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Crocheting Diamonds Basic pattern

This pattern for crocheting clear lined diamonds was born as a consequence for my love and journeys to the wonderful city of Copenhagen in Denmark. I started to wonder how to crochet diamonds with clear lines and to be able to crochet flat pieces like a rug back in 2013. After many attempts, one boring Sunday I happened to take a look at a crocheted piece I had crocheted with half trebles (with UK terms) or half double crochets (with US terms). It made me understand that I would get very clear lines with the stitch. With this same technique, you can also crochet other patterns with lines going upward and downward / or \. In my blog www.hiljadesign.fi and on my Instagram account you can see various patterns and pieces I have made with this technique. So far I have made rugs, IPad sleeves, pillow cases, scarves, bracelets and pouches with this technique. The patterns vary from triangles to patterns inspired by Moroccan rugs. Hope you like the technique as well and have use for it! And most of all, have fun crocheting!

A pouch made with little diamonds.

Some general instructions

  • In this tapestry crochet technique you work back and forth normally on both sides and all the stitches are crocheted into the both loops – just as you would do when crocheting any other piece with one colour. Crocheting the right side of the work and the wrong side of the work are counted as separate rows (=2 rows).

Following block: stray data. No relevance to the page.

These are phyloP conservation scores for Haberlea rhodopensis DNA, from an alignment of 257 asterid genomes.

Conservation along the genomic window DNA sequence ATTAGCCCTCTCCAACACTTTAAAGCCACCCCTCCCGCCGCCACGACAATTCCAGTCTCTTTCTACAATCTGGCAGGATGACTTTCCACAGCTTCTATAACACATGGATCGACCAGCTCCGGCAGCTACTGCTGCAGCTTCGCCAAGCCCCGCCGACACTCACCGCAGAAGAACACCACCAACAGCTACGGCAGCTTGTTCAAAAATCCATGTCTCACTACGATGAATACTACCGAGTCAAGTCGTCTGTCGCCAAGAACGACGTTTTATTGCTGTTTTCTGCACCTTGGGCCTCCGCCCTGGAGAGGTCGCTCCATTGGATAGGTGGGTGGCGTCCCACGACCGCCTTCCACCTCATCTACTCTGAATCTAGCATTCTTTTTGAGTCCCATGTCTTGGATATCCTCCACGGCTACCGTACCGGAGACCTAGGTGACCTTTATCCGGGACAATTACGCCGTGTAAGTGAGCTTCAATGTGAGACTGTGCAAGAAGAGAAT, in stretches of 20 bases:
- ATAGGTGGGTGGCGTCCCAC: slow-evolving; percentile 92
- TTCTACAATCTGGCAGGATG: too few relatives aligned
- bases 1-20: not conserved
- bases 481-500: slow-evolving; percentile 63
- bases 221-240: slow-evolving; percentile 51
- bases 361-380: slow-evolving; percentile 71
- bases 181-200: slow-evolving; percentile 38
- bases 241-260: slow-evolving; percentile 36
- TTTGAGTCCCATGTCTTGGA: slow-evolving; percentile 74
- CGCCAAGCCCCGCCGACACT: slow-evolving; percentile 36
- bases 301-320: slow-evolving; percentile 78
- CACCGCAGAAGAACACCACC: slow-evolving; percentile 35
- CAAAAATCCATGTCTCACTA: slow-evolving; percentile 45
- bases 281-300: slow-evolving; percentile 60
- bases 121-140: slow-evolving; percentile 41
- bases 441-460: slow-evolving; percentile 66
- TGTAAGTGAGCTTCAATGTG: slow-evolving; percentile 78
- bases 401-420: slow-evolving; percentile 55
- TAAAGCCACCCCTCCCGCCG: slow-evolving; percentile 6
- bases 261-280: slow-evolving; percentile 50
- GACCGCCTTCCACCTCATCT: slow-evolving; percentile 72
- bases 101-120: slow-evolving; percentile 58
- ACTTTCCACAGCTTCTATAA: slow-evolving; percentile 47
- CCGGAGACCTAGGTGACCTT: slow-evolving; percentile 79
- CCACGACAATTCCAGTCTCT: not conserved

• Diamonds are crocheted with half double crochets and widening the diamond and decreasing it are made one stitch at a time each row with changing the colour - 1, 2, 3, 4 etc.
  • Right-handed crocheters widen the diamond on the right side of the motif/diamond and left-handed on the left side of the motif. When it is time to start to decrease the motif, right-handed crocheters do that on the left side of the diamond motif and left-handed on the right side. This is explained more thoroughly in the pattern itself.
  • When crocheting tapestry crochet, you carry along the other yarn inside the stitch. When switching colour, make the final yarn over with the new colour. If you are not familiar with the basic technique, look for example Carol Ventura’s instructions. I have made my own alterations to the basic technique though. Firstly, I use hdc:s. For the second, when you have changed to a new colour on the wrong side of the work, make the first hdc without carrying the other yarn inside the work (this is explained more thoroughly in the pattern itself as well). This trick gives the motif clearer lines.
  • I usually only work with two colours at the same time as then there is less trouble when carrying the other yarn inside the work and the yarns don't get so tangled to each other.
  • Diamond in this basic pattern is crocheted with Schachenmayr Catania –yarn (mercerized cotton thread) and a hook size 2,5. You can easily use whatever yarn or thread you happen to have (some ”sticky” yarns, like alpaca, are more difficult to work with, even though they are often gorgeous yarns). When it comes to international yarn brands, I have crocheted diamond motifs with for example Sirdar cotton yarn and Drops Cotton Time with hook size 3 and Sandnes Midi with hook size 3,5 as well as Lang Yarns Quattro with hook size 2, 5.

Abbreviations (I have used US terms in the description)

  • ch chain stitch